Matrignosis: A Blog About Inner Wisdom

Think Pyschologically; Live Spiritually

Artemis and Demeter’s Legacy August 18, 2015

A perfect moment in the hammock...

A perfect moment in the hammock…

Our children and grandchildren have left now and I’m alone except for Izzy, my son’s golden retriever. She keeps me company when Fred has to be away for a few days. At the moment she’s sleeping contentedly on the bed while I’m writing at my desk.  It gives me enormous pleasure to have her and my family here.

The source of my pleasure goes way back and deep within. I spent my early years as a horse- and woods-loving Artemis, the Greek virgin goddess of the wilderness and the hunt…who was usually accompanied by a dog.  But Artemis stepped aside during my young adulthood to make room for Athena, daughter of patriarchy and Goddess of wisdom, who helped me with my education, teaching, and soul-searching; and for Demeter, goddess of motherhood and fertility, who showed up when I gave birth to my children.

Like all gods and goddesses of myth, these favorites of mine are humanity’s projections of archetypal energies in every psyche. Nobody activates them all, however. We each have our own preferences that may emerge at different times in our lives…or not at all.

For example, after serving Demeter and Athena faithfully during my young adulthood and middle years, I invited Artemis back. Her desire to expose our children (and, we hoped, grandchildren) to nature motivated our decision in the early 80’s to buy this land in the Smoky Mountains from Fred’s parents and build a cabin on it. Years later she inspired me to buy a horse and add a small pasture and stable where Shadow could live in the summers.

A main feature of the original cabin was an open loft with a bedroom on either side of a bathroom for our teen-aged daughter and son.  To our great joy, grandchildren eventually came along.  Now our son’s bedroom contains 3 twin beds plus a bunk for the five grandchildren, while our daughter’s old room is an enclosed guest room which her teen-aged daughter recently claimed.

The cabin and land continually evolve with new projects almost every year, always with the family in mind. For a while we entertained the idea of building a tree house for the kids in a stand of giant hemlocks at the top of the mountain.  That idea was squashed when the hemlocks were infested with the wooly adelgid parasite. As the dead trees fell we found other uses for them.  Most of the wood was chopped into firewood to warm our and our neighbors’ cabins in winter.

Our hemlock table with bird lights above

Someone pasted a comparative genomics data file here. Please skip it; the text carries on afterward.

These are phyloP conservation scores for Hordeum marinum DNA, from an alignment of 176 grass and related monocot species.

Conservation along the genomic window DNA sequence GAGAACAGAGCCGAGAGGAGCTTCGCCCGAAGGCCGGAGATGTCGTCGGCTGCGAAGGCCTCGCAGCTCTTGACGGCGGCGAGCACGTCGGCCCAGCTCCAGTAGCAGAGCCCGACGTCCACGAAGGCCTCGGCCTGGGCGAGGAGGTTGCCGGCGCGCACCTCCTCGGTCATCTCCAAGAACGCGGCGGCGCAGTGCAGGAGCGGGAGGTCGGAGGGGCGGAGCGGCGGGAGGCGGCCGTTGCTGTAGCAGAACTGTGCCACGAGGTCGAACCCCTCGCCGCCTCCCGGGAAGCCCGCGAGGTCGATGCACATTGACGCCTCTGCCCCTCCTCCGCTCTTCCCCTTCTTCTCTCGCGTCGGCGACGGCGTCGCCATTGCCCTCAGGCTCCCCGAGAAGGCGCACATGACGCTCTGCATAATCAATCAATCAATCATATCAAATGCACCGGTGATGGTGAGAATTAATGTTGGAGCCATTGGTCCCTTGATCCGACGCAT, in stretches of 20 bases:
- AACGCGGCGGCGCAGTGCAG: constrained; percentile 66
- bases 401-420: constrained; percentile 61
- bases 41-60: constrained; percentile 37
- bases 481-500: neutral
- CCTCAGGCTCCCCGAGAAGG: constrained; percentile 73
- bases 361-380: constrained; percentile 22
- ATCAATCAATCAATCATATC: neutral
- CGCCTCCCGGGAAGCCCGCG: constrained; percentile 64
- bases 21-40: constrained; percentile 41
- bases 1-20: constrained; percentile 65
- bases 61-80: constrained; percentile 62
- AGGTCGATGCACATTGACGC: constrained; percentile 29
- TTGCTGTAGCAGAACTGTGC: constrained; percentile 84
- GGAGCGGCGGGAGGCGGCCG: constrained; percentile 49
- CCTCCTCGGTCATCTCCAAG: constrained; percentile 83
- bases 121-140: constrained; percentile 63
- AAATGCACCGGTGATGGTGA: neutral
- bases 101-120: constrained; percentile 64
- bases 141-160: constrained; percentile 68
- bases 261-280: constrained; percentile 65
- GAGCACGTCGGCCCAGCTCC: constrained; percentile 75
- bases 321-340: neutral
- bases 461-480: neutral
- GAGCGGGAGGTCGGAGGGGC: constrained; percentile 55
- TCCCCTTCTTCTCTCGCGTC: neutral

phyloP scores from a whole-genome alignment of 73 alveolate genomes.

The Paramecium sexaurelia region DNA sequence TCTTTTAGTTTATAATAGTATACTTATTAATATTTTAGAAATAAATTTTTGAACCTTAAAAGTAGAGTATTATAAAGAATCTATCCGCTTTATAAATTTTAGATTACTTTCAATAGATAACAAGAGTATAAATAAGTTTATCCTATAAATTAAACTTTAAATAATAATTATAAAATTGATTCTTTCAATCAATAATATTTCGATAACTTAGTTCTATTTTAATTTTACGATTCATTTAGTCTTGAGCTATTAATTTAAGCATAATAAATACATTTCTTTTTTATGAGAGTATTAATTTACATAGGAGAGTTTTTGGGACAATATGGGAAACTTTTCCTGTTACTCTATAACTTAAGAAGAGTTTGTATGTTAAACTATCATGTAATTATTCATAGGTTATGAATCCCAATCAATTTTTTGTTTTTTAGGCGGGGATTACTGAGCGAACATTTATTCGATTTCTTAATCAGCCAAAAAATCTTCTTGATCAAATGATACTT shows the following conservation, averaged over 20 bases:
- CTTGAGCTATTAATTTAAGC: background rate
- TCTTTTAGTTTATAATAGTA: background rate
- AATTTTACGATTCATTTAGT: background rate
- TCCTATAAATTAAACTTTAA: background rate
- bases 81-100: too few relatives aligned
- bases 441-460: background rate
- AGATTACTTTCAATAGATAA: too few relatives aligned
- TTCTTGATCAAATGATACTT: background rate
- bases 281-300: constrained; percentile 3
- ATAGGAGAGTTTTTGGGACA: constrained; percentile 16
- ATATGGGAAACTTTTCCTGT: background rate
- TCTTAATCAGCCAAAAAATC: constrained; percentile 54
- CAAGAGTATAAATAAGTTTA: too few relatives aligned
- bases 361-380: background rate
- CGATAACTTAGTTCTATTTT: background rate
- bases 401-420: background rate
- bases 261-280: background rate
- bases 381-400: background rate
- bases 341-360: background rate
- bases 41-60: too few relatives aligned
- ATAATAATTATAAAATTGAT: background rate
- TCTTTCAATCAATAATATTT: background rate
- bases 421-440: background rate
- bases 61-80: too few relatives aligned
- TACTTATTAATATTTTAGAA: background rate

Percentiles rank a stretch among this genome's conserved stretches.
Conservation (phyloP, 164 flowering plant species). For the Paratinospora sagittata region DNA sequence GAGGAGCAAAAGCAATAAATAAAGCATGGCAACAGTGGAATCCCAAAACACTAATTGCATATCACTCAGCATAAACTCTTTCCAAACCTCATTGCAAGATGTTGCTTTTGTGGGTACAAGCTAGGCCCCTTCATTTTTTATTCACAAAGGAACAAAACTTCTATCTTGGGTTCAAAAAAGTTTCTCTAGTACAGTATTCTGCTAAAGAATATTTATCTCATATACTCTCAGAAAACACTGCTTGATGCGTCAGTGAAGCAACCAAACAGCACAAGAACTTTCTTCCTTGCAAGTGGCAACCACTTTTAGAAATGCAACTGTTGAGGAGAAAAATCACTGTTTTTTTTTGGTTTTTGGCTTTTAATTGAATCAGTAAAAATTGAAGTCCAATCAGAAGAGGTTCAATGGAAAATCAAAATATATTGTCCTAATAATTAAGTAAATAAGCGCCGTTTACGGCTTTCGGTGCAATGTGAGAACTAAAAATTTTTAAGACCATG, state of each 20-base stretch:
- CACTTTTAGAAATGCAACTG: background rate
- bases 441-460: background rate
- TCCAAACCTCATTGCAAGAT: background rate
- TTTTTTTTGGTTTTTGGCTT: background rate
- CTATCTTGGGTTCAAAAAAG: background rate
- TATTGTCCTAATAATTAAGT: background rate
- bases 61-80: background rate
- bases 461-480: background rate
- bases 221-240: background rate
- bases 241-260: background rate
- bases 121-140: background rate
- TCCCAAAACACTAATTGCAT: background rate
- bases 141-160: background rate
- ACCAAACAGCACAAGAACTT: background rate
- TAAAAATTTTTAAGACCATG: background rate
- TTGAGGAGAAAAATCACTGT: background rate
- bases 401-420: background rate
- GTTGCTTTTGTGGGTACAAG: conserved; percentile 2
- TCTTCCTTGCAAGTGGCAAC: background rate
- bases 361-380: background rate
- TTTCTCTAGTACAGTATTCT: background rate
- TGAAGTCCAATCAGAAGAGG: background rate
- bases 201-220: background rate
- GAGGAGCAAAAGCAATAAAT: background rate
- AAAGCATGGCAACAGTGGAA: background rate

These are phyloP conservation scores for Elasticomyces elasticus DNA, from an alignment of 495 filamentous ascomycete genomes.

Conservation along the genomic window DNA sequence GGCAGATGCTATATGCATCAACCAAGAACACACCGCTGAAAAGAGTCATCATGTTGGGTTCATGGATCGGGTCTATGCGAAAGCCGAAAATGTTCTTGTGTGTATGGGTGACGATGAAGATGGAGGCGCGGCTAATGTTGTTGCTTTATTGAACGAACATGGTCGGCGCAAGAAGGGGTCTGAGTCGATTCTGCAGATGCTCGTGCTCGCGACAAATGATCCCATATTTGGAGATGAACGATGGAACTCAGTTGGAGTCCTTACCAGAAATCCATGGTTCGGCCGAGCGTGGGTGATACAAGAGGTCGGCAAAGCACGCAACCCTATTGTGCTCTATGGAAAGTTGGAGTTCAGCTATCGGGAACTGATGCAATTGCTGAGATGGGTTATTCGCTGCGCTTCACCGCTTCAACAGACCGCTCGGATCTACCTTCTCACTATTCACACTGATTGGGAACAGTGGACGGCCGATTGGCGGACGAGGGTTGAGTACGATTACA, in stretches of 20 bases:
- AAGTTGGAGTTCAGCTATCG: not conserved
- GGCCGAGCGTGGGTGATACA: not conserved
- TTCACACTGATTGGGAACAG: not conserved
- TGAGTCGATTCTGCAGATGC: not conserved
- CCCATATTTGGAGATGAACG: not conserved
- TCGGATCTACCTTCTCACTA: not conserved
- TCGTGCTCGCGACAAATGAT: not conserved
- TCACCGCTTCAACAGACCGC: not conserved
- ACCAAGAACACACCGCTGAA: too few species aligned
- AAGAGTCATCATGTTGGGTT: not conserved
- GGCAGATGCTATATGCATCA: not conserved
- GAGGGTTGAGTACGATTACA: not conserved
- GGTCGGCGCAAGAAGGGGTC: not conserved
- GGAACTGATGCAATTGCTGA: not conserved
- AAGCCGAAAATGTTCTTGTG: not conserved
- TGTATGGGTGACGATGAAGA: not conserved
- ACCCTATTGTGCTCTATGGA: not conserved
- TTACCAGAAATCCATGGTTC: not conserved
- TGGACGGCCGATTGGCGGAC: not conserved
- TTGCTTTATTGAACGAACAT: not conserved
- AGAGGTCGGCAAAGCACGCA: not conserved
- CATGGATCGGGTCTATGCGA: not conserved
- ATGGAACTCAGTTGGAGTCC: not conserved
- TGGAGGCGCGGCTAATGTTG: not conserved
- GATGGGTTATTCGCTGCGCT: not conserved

Our hemlock table with bird lights above

Then a few years ago Algie, our friend, neighbor and a gifted builder, used the most promising fallen wood to make a table that would seat the eleven of us. He’d never built furniture from hemlock before. No one around here does because the wood tends to be too soft and twisty and it cracks and warps easily.

But after some experimentation he crafted a beauty.  As you can see, despite year-round exposure to the changeable weather, it’s holding up well on the screened porch beside the creek. So are the lights we bought in Mexico to hang over it:  eleven rusted metal birds, each with its own Edison bulb…for the light in each of us.

When my family’s here, Demeter’s a proud mother hen keeping an eye on her chicks (and grandchicks) as they enjoy the property and local attractions. The best time is when we return to the nest each evening for a family dinner that everyone contributes to and shares around our special, hand-made table.

Last winter’s project was a new foot trail that branches off the main one into the remote parts of the property. A few places are piled high with dead hemlocks. The rest is dense with poplars, oaks, maples, and tangled masses of wild rhododendron. Until our yard man got hold of it, it was largely unexplored. Now, after a winter of clearing, digging, fortifying and general magic-making, it’s done, and hiking it with Izzy and the grandchildren has become a major pleasure.

On this summer’s visit our nine-year old granddaughter and seven-year old grandson decided to build a playhouse on a levelish space above the waterfall. Initially, it was their secret. Our granddaughter made a detailed design complete with elevations and measurements, (she may have inherited her father’s architect genes…or maybe it’s her mother’s interior designer genes), and they cleared a trail and leveled the space. It wasn’t long before the older three demanded to know what was going on and started helping.  Soon, the fathers and Grandpa/Boppy were involved too.